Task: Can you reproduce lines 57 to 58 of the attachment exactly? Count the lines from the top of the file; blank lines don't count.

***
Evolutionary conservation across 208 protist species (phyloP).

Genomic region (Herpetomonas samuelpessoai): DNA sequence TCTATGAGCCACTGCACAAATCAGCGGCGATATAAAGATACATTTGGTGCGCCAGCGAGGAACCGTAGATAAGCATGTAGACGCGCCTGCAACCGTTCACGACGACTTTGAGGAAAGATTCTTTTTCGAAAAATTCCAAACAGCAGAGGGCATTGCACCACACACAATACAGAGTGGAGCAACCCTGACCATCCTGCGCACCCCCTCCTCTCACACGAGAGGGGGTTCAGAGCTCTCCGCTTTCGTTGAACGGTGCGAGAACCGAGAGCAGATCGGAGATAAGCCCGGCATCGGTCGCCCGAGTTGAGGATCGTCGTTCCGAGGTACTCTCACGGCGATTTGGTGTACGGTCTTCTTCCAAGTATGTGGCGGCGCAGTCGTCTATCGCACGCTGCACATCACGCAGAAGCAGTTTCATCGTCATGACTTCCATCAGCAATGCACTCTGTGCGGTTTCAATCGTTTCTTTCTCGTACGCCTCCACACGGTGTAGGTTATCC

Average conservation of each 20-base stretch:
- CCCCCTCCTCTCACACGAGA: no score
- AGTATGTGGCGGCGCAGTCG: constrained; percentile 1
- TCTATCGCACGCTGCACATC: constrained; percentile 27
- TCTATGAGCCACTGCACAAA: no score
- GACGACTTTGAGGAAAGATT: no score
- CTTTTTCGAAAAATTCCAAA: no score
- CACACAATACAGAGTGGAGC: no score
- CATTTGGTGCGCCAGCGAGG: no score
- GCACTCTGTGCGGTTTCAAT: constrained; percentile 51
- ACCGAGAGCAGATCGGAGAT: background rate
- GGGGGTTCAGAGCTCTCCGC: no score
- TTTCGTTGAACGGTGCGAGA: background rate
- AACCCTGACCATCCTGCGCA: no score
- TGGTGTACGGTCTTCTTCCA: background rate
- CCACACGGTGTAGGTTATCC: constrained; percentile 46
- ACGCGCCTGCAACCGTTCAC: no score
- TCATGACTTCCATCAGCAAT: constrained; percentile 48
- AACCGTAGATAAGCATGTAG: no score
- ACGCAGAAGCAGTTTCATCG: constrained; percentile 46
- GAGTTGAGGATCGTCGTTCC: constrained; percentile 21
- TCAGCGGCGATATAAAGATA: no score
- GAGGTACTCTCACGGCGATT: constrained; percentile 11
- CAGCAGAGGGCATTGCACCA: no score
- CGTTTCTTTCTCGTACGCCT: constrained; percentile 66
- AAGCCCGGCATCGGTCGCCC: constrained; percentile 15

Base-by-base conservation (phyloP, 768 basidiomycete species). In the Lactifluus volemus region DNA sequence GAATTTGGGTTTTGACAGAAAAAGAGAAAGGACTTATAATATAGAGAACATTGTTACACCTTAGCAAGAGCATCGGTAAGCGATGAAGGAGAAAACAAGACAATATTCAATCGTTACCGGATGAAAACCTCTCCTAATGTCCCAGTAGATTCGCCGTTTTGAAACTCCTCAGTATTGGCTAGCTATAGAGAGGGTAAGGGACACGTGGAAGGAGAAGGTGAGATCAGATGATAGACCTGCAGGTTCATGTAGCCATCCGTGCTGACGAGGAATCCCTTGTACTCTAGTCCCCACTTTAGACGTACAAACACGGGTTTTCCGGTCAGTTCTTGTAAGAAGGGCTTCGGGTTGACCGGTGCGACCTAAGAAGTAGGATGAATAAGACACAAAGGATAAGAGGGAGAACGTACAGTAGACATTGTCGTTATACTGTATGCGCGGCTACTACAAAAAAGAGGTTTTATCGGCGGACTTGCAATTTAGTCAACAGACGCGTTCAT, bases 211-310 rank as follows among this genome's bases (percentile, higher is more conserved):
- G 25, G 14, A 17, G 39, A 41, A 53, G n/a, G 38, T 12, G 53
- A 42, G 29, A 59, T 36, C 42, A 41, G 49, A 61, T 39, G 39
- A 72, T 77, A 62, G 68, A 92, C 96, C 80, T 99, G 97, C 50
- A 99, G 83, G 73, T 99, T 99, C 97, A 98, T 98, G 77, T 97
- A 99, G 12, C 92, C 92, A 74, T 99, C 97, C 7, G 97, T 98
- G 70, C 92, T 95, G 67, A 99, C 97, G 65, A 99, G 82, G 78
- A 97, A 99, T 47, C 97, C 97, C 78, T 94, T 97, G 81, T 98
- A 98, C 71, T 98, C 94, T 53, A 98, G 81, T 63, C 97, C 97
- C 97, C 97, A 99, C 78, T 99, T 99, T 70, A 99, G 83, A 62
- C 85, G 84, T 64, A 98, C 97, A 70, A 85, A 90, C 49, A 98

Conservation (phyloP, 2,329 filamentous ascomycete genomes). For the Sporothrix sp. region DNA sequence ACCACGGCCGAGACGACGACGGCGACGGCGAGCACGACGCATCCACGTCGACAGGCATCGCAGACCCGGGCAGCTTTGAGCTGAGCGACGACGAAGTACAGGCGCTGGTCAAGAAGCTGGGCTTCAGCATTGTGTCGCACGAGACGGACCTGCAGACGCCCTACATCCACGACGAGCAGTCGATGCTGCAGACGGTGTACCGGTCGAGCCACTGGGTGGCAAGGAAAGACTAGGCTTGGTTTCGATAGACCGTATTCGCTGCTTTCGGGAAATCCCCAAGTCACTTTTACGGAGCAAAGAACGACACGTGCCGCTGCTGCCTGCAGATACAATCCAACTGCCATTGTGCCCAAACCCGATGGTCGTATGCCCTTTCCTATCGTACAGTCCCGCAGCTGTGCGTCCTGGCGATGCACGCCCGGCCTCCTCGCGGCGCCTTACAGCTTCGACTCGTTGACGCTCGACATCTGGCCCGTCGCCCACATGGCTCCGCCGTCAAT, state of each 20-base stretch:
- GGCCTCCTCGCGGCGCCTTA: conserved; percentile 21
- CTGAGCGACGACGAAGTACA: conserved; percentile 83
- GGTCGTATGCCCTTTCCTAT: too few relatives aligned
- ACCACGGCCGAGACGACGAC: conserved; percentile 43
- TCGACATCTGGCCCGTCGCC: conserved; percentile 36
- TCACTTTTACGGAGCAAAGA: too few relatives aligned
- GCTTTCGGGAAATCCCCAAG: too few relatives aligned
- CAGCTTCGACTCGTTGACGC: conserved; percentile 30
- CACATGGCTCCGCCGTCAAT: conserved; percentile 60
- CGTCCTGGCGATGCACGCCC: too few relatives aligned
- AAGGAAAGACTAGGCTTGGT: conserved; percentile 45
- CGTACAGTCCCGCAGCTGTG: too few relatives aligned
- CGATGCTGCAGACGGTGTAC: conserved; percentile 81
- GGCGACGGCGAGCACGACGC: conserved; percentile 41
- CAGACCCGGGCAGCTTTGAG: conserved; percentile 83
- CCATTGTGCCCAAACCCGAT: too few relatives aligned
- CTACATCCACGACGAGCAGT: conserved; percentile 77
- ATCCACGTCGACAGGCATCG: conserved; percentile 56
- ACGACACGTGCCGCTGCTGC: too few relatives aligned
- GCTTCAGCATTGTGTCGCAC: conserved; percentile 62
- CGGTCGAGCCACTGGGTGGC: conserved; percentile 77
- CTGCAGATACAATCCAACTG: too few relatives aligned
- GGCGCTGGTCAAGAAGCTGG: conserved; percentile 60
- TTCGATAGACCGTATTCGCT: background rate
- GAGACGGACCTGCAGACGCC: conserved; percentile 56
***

- CTACATCCACGACGAGCAGT: conserved; percentile 77
- ATCCACGTCGACAGGCATCG: conserved; percentile 56